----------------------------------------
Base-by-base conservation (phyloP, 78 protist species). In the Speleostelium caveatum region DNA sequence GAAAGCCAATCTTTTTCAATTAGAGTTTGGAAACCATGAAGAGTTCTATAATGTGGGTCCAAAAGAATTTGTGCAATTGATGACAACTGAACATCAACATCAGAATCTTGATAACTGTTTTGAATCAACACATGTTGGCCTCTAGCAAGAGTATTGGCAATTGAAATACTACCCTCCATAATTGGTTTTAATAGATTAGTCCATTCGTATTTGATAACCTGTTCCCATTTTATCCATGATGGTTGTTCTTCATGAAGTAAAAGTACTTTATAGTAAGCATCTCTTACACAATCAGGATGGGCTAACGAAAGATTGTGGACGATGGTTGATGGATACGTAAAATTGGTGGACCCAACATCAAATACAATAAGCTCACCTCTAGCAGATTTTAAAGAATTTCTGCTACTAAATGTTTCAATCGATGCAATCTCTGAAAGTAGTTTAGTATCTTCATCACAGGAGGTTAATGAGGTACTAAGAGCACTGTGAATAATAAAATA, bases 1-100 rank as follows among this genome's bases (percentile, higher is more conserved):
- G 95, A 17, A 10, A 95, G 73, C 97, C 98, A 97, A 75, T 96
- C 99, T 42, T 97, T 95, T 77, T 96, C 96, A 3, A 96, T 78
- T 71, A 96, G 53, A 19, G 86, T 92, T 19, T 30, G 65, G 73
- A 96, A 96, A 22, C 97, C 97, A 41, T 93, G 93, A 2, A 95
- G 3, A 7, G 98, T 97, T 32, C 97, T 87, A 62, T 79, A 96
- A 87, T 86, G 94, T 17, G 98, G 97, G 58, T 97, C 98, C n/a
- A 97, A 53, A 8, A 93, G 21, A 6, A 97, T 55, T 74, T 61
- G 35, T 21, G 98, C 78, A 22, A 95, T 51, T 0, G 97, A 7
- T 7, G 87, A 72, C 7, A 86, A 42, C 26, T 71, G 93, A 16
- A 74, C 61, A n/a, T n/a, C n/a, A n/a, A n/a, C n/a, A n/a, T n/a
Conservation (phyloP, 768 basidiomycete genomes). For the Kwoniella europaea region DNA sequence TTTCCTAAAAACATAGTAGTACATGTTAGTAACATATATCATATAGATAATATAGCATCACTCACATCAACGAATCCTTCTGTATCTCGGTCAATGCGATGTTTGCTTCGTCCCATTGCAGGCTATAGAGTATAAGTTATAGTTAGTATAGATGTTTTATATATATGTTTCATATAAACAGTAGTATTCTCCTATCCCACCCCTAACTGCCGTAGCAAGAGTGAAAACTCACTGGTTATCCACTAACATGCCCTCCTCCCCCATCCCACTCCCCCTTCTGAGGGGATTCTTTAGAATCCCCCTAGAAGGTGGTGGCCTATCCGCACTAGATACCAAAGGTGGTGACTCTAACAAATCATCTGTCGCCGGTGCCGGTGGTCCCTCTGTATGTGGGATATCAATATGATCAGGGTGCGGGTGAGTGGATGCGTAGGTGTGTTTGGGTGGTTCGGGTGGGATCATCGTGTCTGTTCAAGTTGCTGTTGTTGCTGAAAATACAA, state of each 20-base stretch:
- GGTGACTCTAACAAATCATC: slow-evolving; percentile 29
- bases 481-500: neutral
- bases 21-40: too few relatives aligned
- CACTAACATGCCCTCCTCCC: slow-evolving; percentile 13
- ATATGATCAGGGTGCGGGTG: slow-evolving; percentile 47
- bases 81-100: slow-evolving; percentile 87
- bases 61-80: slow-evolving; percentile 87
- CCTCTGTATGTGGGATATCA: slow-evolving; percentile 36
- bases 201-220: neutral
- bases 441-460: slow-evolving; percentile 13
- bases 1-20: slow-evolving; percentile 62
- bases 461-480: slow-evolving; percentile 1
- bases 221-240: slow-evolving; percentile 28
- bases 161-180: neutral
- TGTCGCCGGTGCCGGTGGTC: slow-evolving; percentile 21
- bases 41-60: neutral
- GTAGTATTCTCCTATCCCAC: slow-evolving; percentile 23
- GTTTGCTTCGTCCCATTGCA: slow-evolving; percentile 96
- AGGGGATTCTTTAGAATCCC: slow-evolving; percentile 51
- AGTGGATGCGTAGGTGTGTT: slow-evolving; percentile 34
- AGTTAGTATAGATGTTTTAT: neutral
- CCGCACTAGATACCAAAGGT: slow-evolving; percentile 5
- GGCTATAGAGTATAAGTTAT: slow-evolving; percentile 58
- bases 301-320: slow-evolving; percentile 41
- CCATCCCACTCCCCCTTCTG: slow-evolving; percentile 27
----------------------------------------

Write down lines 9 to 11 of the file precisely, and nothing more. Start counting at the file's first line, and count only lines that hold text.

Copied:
- G 35, T 21, G 98, C 78, A 22, A 95, T 51, T 0, G 97, A 7
- T 7, G 87, A 72, C 7, A 86, A 42, C 26, T 71, G 93, A 16
- A 74, C 61, A n/a, T n/a, C n/a, A n/a, A n/a, C n/a, A n/a, T n/a